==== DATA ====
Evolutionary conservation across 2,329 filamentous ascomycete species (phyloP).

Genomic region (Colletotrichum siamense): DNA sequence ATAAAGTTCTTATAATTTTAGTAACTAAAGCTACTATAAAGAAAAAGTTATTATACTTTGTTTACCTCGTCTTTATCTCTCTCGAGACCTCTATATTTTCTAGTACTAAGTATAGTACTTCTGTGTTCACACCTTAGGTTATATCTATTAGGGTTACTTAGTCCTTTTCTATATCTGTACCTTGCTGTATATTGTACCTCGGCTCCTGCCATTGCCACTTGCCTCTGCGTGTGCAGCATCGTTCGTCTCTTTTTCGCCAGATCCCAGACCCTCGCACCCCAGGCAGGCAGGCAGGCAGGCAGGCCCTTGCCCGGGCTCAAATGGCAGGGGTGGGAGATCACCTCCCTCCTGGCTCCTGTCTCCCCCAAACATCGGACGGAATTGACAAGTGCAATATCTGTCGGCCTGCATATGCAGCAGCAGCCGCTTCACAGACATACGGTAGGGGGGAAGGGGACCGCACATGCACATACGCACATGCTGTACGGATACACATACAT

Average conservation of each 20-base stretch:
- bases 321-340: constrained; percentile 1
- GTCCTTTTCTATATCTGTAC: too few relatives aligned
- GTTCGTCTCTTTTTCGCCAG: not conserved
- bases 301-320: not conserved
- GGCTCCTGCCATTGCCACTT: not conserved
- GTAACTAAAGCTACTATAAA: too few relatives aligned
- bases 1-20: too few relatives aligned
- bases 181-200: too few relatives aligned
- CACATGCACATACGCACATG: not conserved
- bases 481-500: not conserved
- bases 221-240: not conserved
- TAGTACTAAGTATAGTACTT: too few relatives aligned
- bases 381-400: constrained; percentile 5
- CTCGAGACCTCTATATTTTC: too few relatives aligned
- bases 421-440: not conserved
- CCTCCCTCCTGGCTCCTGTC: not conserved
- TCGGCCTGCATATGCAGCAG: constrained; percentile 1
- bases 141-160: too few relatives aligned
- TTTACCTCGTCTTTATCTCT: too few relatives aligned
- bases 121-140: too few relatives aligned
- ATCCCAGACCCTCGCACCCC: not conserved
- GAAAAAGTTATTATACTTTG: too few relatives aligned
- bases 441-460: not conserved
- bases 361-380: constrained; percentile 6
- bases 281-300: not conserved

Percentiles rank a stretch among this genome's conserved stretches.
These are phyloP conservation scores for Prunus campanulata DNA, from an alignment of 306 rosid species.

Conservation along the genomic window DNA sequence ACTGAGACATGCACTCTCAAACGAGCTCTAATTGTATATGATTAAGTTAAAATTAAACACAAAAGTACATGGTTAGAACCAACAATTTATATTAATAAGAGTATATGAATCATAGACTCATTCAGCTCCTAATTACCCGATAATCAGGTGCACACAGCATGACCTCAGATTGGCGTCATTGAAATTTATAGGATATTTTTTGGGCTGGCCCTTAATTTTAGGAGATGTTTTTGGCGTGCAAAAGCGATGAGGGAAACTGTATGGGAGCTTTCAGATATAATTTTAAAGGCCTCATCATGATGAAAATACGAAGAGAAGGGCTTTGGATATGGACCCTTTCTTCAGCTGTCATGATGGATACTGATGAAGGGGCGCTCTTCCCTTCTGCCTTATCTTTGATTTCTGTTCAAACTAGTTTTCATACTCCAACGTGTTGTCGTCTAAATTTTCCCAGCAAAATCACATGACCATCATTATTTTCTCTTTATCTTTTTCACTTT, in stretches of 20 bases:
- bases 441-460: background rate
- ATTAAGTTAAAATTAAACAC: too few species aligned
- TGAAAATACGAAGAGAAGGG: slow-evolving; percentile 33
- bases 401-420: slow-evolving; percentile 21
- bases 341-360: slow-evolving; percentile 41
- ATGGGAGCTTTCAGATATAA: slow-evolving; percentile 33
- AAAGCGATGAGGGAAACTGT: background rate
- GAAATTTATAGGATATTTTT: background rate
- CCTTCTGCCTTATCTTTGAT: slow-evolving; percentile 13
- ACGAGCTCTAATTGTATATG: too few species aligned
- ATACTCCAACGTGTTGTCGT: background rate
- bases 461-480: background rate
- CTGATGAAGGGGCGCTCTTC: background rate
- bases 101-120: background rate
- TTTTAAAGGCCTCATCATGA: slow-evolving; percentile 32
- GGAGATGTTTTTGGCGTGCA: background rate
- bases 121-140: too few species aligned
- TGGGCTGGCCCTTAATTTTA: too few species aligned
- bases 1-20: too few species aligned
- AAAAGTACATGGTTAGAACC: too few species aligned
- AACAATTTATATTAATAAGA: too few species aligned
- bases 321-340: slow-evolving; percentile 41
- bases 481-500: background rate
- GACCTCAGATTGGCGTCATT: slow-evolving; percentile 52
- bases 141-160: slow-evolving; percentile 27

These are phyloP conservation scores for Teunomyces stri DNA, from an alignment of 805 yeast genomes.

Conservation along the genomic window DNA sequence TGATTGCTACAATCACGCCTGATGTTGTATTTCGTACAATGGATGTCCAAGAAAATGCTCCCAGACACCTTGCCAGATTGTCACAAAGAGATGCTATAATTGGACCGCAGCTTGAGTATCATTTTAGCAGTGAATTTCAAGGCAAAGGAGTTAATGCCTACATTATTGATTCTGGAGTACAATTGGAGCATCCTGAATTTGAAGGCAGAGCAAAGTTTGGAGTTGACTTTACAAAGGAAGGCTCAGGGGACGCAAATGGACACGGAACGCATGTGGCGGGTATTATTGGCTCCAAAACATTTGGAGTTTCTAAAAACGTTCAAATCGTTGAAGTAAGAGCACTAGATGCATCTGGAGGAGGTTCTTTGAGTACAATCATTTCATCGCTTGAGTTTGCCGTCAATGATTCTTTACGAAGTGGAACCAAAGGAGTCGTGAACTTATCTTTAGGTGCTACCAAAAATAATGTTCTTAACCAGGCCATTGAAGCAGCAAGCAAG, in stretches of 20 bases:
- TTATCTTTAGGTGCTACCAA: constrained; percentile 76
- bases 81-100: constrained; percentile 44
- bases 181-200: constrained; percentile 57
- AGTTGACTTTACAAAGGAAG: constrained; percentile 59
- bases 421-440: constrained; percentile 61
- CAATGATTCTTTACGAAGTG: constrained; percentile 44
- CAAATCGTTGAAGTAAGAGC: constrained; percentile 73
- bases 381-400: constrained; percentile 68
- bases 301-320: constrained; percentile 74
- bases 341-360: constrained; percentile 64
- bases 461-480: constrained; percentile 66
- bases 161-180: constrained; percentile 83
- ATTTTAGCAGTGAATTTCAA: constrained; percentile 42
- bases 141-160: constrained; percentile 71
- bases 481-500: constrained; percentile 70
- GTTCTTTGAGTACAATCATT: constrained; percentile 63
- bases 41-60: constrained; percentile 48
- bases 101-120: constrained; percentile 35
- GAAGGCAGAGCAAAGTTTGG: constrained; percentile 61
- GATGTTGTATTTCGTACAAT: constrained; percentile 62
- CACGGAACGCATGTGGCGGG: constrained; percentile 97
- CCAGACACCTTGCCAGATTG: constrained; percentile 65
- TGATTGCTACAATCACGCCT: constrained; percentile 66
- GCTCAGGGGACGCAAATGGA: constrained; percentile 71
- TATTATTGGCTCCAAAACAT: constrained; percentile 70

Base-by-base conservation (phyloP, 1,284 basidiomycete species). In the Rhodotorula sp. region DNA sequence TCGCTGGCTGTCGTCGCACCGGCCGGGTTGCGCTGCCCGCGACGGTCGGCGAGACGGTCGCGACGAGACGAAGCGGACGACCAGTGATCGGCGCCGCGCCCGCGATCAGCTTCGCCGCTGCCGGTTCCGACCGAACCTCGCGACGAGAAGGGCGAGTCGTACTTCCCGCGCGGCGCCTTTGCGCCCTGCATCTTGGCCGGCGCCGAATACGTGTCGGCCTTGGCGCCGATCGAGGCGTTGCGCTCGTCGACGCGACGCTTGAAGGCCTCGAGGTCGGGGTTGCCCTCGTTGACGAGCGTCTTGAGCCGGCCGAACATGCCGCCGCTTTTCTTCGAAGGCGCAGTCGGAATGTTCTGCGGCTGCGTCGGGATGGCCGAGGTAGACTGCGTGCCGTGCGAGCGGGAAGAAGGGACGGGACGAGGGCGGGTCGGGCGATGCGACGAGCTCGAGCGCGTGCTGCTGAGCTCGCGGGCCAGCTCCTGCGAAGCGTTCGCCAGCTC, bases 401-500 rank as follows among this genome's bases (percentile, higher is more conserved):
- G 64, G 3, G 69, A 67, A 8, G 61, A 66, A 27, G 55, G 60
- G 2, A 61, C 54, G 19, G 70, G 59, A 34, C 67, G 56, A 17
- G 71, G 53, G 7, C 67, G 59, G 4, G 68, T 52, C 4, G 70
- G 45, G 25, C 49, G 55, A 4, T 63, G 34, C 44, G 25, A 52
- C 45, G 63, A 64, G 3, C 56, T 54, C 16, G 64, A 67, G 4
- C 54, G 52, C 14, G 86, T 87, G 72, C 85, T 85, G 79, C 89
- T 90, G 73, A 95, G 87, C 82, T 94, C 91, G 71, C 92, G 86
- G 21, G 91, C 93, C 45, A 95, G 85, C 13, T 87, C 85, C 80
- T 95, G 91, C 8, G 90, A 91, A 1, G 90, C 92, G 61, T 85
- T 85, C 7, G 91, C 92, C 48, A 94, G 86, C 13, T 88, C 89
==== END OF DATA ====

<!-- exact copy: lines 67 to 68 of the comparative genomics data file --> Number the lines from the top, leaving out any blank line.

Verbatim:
- bases 301-320: constrained; percentile 74
- bases 341-360: constrained; percentile 64